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  5. "What are you doing this week…

"What are you doing this weekend?"

Translation:Vad gör du till helgen?

January 22, 2015



Why not i helgen, as it is with i dag, i natt, i morgon, etc.?


It’s also a perfect translation and probably more common.


I wonder why would it be "i helgen" but not "i helg", since in the english sentence the word "weekend" is not in definite form?


It’s just that Swedish uses the definite form here while English doesn’t. Sometimes there is not a 1:1 overlap.


but why is it definite while the other examples are indefinite? like i dag, i natt, i kväll


In Swedish, abstract nouns and days (måndag [Monday], tisdag [Tuesday], sjukdom [illness], etc) often take the definite declension in a sentence, whereas in English we would normally not use a definite article.

For example: "På fredagarna går vi till Finland" translates to "On Friday's we go to Finland."


"Vi går till Norge i kväll" translates to "We are going to Norway tonight."

It simply comes down to memorizing where certain articles (definite or indefinite) are and are not used in Swedish versus English. Hope this helps!


Tack så mycket. That was my question too.


I see! Thanks for the explanation!


But we would actually say "this weekend" or "for the weekend", so it's used as if it was a definite form. We would never say "What are you doing on weekend?"


Why is "på helgen" wrong? I am confused!!


According to my notes, you can use på for generalizations (days of week, times of day, and seasons) and also a future specific day of the week. Maybe other time-related things, but this is all I've learned so far :)

For example: på onsdag = on Wednesday (upcoming), på onsdagar = on Wednesdays (generally), på morgonen = in the morning (generally).

Don't try to figure out the logic, I think there is none; you simply need to memorize each case.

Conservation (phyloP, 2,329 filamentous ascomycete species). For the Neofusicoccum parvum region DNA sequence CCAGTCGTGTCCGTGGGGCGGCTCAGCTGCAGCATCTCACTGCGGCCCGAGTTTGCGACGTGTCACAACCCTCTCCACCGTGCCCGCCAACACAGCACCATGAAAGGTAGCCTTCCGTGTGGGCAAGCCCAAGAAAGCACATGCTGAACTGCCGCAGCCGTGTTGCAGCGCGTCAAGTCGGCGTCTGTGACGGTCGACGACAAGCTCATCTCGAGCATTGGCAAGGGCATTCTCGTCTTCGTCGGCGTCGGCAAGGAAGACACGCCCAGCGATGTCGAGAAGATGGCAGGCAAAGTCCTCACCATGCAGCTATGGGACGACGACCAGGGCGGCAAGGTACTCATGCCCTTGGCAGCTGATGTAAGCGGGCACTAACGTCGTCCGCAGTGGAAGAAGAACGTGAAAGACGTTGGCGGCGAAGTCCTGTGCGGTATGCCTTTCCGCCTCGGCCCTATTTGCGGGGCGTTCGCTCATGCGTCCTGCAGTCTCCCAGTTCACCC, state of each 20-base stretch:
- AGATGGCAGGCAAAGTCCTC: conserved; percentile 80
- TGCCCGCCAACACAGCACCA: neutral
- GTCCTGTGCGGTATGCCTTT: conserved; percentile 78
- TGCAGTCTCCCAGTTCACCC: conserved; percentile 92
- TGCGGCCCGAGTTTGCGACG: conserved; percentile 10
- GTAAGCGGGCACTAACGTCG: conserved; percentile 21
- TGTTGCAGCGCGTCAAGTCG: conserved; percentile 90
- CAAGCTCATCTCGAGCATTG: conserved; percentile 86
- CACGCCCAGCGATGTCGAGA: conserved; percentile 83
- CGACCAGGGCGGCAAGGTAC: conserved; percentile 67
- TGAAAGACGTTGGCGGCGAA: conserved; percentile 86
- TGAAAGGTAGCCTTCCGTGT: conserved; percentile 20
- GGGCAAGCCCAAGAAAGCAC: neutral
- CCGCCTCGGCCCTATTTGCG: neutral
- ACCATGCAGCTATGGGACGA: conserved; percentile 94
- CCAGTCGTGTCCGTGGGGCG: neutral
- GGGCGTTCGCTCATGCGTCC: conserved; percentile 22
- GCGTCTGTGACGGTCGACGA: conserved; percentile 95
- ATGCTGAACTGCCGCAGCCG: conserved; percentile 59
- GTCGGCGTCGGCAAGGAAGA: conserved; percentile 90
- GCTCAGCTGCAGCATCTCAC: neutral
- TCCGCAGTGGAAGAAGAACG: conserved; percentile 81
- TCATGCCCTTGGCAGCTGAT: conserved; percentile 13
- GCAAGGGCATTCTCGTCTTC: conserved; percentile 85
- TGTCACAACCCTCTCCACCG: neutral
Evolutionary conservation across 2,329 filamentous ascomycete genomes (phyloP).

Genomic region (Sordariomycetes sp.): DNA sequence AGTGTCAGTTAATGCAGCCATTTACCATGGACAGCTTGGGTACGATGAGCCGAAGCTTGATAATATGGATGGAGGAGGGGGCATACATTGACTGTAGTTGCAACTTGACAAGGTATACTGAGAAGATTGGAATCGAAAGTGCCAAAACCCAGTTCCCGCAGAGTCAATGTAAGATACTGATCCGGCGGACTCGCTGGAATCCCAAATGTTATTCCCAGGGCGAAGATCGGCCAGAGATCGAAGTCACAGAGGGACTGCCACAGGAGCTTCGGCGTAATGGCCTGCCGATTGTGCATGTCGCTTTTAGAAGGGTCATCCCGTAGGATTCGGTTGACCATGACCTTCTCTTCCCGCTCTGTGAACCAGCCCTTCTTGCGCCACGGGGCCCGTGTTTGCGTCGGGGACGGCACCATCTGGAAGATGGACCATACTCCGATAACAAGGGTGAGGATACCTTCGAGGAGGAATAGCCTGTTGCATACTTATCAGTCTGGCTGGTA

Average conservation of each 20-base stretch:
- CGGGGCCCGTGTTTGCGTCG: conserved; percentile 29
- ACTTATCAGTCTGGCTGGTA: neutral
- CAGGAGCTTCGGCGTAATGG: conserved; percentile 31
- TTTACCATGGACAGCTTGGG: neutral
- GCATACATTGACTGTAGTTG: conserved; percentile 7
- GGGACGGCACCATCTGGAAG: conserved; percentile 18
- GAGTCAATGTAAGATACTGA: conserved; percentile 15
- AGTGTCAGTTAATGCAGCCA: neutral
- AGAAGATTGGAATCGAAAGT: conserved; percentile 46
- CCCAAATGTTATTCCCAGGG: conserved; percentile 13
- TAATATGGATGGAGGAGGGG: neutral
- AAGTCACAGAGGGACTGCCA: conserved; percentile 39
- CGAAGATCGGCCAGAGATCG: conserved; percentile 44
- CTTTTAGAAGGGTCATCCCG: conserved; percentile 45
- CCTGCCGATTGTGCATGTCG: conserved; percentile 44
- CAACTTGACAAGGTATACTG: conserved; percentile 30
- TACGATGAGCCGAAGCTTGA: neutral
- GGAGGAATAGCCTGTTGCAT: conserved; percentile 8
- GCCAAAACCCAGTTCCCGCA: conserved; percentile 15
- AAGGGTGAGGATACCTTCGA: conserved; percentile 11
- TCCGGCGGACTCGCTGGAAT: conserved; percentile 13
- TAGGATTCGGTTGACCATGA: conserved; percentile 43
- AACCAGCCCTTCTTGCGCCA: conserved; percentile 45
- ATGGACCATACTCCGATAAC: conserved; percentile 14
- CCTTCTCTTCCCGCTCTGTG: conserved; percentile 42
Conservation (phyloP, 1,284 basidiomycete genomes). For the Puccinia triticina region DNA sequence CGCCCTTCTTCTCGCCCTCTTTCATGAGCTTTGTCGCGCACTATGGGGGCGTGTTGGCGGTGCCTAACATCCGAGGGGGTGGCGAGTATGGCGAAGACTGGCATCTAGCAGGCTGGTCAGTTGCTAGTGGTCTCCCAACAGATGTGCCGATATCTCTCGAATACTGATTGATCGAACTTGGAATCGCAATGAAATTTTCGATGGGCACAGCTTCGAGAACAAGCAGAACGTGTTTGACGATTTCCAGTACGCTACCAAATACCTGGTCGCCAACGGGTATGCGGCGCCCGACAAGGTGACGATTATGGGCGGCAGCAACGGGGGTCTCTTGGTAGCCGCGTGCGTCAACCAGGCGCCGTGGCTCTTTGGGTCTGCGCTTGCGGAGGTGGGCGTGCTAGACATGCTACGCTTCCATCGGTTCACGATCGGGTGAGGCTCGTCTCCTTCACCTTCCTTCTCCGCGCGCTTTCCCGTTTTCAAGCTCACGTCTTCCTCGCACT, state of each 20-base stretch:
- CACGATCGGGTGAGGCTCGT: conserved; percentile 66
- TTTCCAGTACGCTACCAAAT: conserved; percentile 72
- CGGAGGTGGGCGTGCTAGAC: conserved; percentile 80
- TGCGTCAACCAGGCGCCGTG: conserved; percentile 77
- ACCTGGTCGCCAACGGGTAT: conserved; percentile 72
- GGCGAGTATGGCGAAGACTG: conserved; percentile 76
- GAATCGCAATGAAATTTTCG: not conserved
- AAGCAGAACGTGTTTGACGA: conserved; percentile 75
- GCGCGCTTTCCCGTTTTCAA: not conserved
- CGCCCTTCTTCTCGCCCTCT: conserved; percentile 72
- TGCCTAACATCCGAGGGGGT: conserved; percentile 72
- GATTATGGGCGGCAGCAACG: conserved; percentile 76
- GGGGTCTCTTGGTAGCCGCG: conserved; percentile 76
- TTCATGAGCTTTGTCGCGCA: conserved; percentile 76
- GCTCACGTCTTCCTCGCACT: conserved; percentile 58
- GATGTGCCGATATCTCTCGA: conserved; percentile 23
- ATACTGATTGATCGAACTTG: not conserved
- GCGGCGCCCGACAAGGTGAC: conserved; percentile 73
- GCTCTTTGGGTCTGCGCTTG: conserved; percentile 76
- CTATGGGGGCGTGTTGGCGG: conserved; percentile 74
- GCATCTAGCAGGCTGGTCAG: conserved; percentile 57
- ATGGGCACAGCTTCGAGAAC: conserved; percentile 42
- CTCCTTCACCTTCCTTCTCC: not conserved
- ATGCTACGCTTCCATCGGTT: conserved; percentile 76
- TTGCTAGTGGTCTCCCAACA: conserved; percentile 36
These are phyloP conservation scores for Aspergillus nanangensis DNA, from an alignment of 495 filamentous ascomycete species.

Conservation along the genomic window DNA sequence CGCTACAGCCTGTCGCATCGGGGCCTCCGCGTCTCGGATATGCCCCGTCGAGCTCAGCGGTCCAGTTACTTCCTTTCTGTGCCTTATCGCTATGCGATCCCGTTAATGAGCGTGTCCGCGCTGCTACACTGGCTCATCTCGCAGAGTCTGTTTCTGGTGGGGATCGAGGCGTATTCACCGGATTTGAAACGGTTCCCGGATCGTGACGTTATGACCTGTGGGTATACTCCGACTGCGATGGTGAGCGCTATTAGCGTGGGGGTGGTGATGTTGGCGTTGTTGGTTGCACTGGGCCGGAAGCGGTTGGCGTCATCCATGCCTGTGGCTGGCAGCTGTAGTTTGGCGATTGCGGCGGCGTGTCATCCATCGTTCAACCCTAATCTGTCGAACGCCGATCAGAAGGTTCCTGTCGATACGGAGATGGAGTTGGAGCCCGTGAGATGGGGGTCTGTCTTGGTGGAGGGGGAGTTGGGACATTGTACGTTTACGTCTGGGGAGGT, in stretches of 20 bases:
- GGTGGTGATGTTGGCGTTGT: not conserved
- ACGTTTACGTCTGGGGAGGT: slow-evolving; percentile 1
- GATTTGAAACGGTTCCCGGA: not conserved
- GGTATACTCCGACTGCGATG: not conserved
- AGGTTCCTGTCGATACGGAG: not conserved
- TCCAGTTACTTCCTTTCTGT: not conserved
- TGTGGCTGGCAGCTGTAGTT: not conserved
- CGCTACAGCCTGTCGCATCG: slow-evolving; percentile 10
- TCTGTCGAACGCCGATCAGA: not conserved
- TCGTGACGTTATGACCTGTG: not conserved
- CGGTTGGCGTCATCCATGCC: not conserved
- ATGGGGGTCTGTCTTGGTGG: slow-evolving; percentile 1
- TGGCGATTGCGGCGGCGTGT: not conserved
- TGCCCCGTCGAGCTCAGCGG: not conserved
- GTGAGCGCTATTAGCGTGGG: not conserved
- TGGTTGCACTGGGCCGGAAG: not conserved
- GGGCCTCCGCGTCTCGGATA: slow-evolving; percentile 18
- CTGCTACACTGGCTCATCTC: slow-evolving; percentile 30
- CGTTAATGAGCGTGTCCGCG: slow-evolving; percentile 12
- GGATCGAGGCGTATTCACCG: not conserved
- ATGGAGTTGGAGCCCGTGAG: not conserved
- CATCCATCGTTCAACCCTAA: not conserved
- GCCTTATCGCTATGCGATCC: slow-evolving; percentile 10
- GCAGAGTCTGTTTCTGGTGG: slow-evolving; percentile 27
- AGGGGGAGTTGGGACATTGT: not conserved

Tack för din hjälp! :)


This actually makes perfect sense for native russian speakers


How does it work in Russian? Probably not the best place to ask this question, but it may be an interesting read for those who are curious about it :D


Why is it Vad gör du på fredag but then Vad gör du till helgen?


What can I say. Prepositions are weird. Why do we say "OVER the weekend" in English? We just do.

And in Swedish they say "på" for days of the week but not for "helgen".


It's probably more common - in English - to say this weekend (ex. What are you doing this weekend?)


Yeah, but for some reason, in past tense, we tend to say "over." What did you do over the weekend? Especially early in the week.


"Vad ska du göra i helgen?" should be a correct answer as well.


Although, literally that would be "Vad ska du göra i helgen" and has a slightly different nuance to it:

  • "Vad [gör] du | What [are] you doing" sounds like a bit more definite plans of action than;

  • "Vad [ska] du göra | What are you [going to] do", which (to me at least) is closer to planning on maybe doing something, but will it actually get done remains to be seen.

That's how I've understood the latter. Please do correct me, people, if I've got it wrong (in any language, or in the meaning of it).

[deactivated user]

    I used that and got it right


    When should I use till vs. tills?